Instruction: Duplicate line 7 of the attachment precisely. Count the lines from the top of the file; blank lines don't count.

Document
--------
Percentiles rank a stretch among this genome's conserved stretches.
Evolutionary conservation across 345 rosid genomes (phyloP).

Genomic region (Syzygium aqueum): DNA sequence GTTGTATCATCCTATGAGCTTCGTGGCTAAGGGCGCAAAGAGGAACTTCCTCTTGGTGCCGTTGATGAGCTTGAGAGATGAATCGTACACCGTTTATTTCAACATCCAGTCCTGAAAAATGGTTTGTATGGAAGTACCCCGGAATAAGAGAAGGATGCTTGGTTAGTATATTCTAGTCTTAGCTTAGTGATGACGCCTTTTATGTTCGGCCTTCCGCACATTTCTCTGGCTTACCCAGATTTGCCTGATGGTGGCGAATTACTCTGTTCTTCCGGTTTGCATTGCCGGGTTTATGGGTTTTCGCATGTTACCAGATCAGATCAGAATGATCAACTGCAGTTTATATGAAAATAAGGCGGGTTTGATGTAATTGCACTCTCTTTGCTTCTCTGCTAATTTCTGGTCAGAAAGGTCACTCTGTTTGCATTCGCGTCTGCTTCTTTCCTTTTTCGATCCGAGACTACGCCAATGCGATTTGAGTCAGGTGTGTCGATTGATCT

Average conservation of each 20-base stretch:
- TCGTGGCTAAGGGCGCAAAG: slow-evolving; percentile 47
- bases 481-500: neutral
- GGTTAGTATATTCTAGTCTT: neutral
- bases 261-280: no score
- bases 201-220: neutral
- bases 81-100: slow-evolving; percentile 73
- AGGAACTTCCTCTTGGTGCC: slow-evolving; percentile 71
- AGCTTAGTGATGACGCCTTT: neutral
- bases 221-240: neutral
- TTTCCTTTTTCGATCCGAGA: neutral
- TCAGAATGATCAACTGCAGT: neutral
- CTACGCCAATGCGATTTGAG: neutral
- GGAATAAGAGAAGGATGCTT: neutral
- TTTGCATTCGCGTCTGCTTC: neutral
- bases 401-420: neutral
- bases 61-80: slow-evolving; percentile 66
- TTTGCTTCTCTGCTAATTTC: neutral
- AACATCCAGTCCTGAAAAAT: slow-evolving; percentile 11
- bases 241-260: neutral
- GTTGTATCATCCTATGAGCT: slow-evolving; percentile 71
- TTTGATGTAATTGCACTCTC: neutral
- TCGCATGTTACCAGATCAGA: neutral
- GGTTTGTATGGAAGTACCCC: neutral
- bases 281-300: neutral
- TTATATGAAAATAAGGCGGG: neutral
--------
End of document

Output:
- GGTTAGTATATTCTAGTCTT: neutral